THOSE who naïvely believed that Osama bin
Laden’s death and America’s forthcoming departure from Afghanistan would
usher in a new era free of threats from Al Qaeda have been proved
After Ambassador J. Christopher Stevens was
killed on Sept. 11 in Benghazi, Libya, Al Qaeda in the Islamic Maghreb
issued a statement praising the murder and calling for further attacks
against American diplomats in the region. Al Qaeda in the Arabian
Peninsula made similar calls for violence.
Then, last week, new evidence emerged
suggesting that the attack had been planned by Al Qaeda — and was linked
to Sufian bin Qumu, a Libyan who had been detained at the American
prison camp at Guantánamo Bay, Cuba. In 2007, Mr. Qumu was transferred
to Libyan custody and held in a Libyan prison; he was later freed by the
Qaddafi government and rejoined terrorist groups.
The ongoing fight against Al Qaeda is not
limited to Afghanistan and Pakistan; Qaeda affiliates and supporters
operate actively in North Africa Yemen, and beyond. And if Mr. Qumu was
indeed involved with the mission attack, it raises serious questions
about what other countries do with captured terrorists who remain a
threat. It also reminds us that America’s ability to effectively hold
and interrogate those it captures in this fight is crucial.
At the moment, the United States has nowhere
to hold and interrogate newly captured terrorists. America just handed
over control of its detention facility at Bagram Air Base in
Afghanistan, a significant step toward transferring security operations
to Afghans. And while Guantánamo Bay remains home to nearly 170 men that
the United States believes are still a threat, no captured terrorist
has been transferred there since August 2008. Yet in the past four
years, drone strikes and airstrikes targeting Al Qaeda affiliates in
Pakistan, Yemen and Somalia have increased dramatically.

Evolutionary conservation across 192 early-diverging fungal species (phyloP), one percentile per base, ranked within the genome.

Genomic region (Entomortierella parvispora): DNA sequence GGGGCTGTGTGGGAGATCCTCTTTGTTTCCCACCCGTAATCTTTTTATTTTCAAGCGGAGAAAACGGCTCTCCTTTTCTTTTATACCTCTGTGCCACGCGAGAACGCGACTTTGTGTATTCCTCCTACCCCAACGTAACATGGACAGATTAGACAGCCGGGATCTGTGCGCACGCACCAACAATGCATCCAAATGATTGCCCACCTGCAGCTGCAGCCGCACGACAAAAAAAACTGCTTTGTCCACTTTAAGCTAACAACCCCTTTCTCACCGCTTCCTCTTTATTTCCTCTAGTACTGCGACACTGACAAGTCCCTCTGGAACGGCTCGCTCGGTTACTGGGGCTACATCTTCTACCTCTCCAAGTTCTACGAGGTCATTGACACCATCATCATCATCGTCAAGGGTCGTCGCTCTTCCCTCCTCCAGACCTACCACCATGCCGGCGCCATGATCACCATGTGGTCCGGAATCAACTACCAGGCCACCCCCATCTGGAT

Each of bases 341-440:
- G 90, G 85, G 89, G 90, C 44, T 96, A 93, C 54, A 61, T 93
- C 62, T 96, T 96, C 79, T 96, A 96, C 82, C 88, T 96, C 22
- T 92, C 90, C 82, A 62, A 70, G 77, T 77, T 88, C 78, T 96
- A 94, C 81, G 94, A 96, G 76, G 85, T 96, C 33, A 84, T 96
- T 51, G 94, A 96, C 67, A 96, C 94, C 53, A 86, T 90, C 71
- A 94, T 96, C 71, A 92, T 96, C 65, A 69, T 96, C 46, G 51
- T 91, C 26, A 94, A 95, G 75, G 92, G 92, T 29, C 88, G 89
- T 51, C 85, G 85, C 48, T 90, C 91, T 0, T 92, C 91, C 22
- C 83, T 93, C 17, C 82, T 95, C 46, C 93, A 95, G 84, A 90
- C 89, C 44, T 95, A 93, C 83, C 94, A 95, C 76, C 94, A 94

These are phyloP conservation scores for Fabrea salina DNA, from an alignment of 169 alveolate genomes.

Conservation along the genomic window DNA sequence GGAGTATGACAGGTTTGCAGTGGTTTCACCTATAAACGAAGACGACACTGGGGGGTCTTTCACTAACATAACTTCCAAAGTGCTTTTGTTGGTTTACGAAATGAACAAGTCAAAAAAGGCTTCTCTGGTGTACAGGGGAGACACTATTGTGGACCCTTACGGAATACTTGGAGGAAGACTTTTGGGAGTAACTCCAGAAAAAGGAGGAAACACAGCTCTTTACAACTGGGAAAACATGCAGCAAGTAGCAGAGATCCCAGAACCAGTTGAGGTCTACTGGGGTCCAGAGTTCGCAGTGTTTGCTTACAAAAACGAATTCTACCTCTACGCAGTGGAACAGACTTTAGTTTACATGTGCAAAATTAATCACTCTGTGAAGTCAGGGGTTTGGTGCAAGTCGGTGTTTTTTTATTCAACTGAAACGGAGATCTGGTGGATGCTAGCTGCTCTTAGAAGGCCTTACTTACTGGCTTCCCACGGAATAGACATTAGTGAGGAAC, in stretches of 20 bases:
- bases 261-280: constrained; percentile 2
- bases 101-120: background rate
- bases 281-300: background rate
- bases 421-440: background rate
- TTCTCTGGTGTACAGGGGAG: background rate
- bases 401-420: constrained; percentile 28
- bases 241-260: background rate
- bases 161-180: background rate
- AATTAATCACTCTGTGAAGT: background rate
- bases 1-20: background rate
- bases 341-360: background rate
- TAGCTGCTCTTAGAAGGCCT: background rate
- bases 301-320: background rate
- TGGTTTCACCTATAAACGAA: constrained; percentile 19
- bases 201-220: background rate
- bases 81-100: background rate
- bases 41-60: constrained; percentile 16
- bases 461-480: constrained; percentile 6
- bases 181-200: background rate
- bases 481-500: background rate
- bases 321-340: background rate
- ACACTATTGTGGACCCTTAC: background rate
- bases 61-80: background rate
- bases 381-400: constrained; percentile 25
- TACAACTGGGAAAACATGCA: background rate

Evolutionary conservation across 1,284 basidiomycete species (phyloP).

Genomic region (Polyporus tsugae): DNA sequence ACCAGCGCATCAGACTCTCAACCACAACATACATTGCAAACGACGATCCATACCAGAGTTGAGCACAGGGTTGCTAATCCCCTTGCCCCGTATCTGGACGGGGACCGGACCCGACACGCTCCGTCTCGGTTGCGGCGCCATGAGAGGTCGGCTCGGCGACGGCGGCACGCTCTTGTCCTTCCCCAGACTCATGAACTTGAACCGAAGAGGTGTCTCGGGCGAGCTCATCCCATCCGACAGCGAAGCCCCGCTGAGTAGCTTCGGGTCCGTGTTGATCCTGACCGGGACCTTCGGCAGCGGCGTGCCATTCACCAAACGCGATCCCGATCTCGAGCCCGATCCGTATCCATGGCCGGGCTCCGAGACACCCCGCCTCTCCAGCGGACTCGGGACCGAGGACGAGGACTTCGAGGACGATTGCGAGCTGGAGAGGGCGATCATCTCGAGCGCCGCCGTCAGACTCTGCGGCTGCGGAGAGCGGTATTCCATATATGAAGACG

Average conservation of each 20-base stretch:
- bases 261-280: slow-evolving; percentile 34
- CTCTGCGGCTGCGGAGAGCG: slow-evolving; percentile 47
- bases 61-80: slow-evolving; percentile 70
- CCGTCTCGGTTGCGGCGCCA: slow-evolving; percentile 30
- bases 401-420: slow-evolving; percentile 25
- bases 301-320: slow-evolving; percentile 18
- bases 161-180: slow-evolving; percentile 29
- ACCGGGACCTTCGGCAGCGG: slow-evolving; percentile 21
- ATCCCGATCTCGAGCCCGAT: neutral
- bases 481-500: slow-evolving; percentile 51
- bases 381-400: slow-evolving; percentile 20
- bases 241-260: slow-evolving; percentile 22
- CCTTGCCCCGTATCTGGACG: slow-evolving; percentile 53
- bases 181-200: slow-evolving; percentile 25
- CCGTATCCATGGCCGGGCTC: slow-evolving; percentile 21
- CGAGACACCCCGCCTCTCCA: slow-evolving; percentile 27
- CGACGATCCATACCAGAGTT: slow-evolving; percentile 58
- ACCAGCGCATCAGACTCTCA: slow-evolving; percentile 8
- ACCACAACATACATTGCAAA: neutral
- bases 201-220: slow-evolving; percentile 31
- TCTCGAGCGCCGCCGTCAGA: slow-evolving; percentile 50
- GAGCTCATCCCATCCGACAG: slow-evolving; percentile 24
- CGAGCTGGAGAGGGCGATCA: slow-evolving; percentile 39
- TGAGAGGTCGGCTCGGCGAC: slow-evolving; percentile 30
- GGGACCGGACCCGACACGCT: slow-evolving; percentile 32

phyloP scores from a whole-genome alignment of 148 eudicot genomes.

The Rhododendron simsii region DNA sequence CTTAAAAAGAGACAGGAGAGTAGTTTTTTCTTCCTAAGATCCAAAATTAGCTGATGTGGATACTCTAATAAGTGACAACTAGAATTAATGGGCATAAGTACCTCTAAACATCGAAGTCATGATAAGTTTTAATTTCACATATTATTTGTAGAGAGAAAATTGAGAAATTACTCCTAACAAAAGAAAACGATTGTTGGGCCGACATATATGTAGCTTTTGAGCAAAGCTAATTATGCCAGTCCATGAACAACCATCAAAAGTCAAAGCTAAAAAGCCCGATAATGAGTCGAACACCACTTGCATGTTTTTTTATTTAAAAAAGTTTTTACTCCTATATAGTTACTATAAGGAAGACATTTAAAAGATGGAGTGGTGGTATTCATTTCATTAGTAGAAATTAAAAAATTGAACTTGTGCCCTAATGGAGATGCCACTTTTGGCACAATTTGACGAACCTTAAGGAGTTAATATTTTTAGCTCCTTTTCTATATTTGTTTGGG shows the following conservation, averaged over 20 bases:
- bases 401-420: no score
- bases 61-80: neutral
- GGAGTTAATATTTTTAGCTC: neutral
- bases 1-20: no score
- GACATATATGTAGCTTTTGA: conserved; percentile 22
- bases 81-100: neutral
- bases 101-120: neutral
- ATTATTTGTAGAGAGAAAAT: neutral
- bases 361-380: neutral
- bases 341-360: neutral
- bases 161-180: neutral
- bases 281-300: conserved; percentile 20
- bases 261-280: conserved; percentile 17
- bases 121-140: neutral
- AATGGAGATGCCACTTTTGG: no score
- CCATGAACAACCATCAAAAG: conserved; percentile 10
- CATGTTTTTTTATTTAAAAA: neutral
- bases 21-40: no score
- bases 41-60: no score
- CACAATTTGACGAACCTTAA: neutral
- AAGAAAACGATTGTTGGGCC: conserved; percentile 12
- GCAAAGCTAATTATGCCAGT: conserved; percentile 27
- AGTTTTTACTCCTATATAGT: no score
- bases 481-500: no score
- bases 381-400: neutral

Since 2010, there have been about 2,000 such
strikes in Pakistan alone, with hundreds more in Yemen and North Africa.
Meanwhile, only one alleged terrorist outside of Afghanistan — a Somali
named Ahmed Abdulkadir Warsame — was captured, held and interrogated.
He was later flown to New York to stand trial.
It’s true that drone strikes and other tactics
that aim to kill, rather than capture, terrorists are an effective tool
for combating serious threats. They increase America’s ability to
quickly attack targets in remote regions where American troops cannot
easily operate. Such strikes allow the United States to respond quickly
to time-sensitive intelligence about a known terrorist’s location or
plans. They avoid the political risks and the costs, in money and lives,
of supporting a large-scale military operation on foreign soil. And
they help the White House avoid controversial issues of long-term
detention and interrogation, which remain a political liability at home
But this one-sided approach — always opting to
kill instead of capture — is a major weakness of America’s current
approach to counterterrorism. It deprives us of significant amounts of
intelligence about what Al Qaeda is thinking and planning, and
information that could help find other senior terrorists. After all, it
was intelligence from a detainee that helped American forces track down
America’s heavy reliance on drones also
creates more sympathy for Al Qaeda in some countries and, ultimately,
may radicalize more people and encourage them to join forces with
terrorists — creating more enemies for America, not fewer. One young
Yemeni told me this summer that he and his friends “are like mobiles
with two SIM cards,” his way of saying that American drone attacks make
them shift allegiances, just as they easily switch their cellphone
service providers and they become sympathetic with local Al Qaeda
The fact that the United States now has
nowhere to hold a terrorist — and no policy to deal with him once
captured — means that a dangerous suspect might very well be let go. At
present, there is no standard course of action approved by the president
and relevant government agencies for what to do in the days and months
This situation creates disturbing incentives
for troops on the battlefield. It encourages soldiers and policy makers
in Washington to opt for the “five-cent solution” — a bullet. Rather
than shooting people, we should be exercising due process, and bringing
transnational terrorists to justice. That’s an approach that would help
America maintain the moral high ground in the ongoing fight against Al
The United States has had numerous
counterterrorism successes in the past few years, but this month’s
events prove that we are still fighting a serious battle against
terrorists in North Africa, Yemen, Pakistan and elsewhere. It is a
battle that requires multiple weapons — not just airstrikes and drone
attacks — and one that requires detention facilities where transnational
terrorists can be safely held after they are captured.
As the election approaches, we need to start
asking both candidates how they would handle high-profile terrorists.
“Kill them” should not be the only answer.
Who they trying to kid, "those" would be them and other O supporters.